"Cellbound" "Cellbound"

Much has been said about how the pandemic is benefiting the animation industry. Here on Cartoon Brew, we’ve also been tracking how lockdowns have spurred the creativity of individual artists. A new case in point: this video from RAE (a.k.a. RAE BK), in which the New York City street artist “quarantines” himself inside Tex Avery’s 1955 short Cellbound.

In the remix, posted on his Instagram, RAE has composited himself into the classic MGM cartoon, which features Avery’s canine character Butch (a.k.a. Spike) as a prisoner hell-bent on escaping. RAE plays an accomplice to the break-out, deftly dropping himself into spaces in the layouts and weaving his actions around the film’s pin-sharp comic timing. RAE also incorporates graffiti from other NYC street artists into the backgrounds; eagle-eyed viewers might recognize callouts to the work of PK Kid, Giz, Hindue, Mecro, and Elik, among others. Watch it below:

RAE spent two months performing in front of a makeshift green screen in his backyard. The project, a tribute to one of his favorite films, doubles up as a playful riff on the experience of quarantine: the artist is withdrawing from society by retreating into the world of a cartoon, which is itself about imprisonment. In a further self-reflexive twist, Avery’s film draws an analogy between tv screens and prison.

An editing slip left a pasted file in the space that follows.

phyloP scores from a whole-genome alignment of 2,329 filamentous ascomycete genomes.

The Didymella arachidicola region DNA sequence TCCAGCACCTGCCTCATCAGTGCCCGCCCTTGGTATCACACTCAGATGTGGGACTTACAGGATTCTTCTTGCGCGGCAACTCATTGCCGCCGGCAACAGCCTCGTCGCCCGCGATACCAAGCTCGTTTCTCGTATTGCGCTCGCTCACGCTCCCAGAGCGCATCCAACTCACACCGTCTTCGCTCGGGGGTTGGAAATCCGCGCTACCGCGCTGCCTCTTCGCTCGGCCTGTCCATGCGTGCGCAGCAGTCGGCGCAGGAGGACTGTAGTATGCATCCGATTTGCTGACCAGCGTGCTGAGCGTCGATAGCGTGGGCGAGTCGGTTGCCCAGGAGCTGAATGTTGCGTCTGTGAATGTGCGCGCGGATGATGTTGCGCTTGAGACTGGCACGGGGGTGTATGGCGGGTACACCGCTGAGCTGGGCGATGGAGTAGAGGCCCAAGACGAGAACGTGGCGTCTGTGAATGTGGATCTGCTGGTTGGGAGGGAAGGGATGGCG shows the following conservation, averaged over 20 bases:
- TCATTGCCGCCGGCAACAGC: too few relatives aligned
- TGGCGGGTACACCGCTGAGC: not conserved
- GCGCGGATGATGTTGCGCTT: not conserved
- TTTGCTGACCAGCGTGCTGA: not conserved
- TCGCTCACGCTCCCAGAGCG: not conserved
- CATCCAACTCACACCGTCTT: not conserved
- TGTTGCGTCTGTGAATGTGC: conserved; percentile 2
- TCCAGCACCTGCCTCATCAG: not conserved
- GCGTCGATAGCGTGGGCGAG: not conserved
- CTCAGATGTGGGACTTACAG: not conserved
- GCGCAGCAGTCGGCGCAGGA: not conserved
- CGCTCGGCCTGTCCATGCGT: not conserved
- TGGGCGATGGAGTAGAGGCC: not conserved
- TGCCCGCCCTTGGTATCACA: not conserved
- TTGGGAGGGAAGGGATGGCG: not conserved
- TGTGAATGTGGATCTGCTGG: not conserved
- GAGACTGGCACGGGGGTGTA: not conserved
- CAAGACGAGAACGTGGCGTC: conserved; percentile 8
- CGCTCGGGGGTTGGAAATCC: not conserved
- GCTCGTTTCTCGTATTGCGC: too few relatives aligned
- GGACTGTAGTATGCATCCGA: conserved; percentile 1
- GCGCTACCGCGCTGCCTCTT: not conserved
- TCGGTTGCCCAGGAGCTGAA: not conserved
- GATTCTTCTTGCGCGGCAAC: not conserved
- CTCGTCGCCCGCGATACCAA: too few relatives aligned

The intersection of confinement and public performance is a theme familiar from RAE’s past work. In 2017, he took up residence behind a storefront window in Manhattan’s Lower East Side, where he spent a month living and sleeping in full view of passers-by; masks concealed his identity. The New York Times profiled the project at the time.

This Cellbound remix also reminds us of Jack Plotnick’s send-ups of Walt Disney’s Wonderful World of Color, in which the actor mischievously inserts himself in Walt’s tours of the Imagineering department. We wrote about the videos yesterday.

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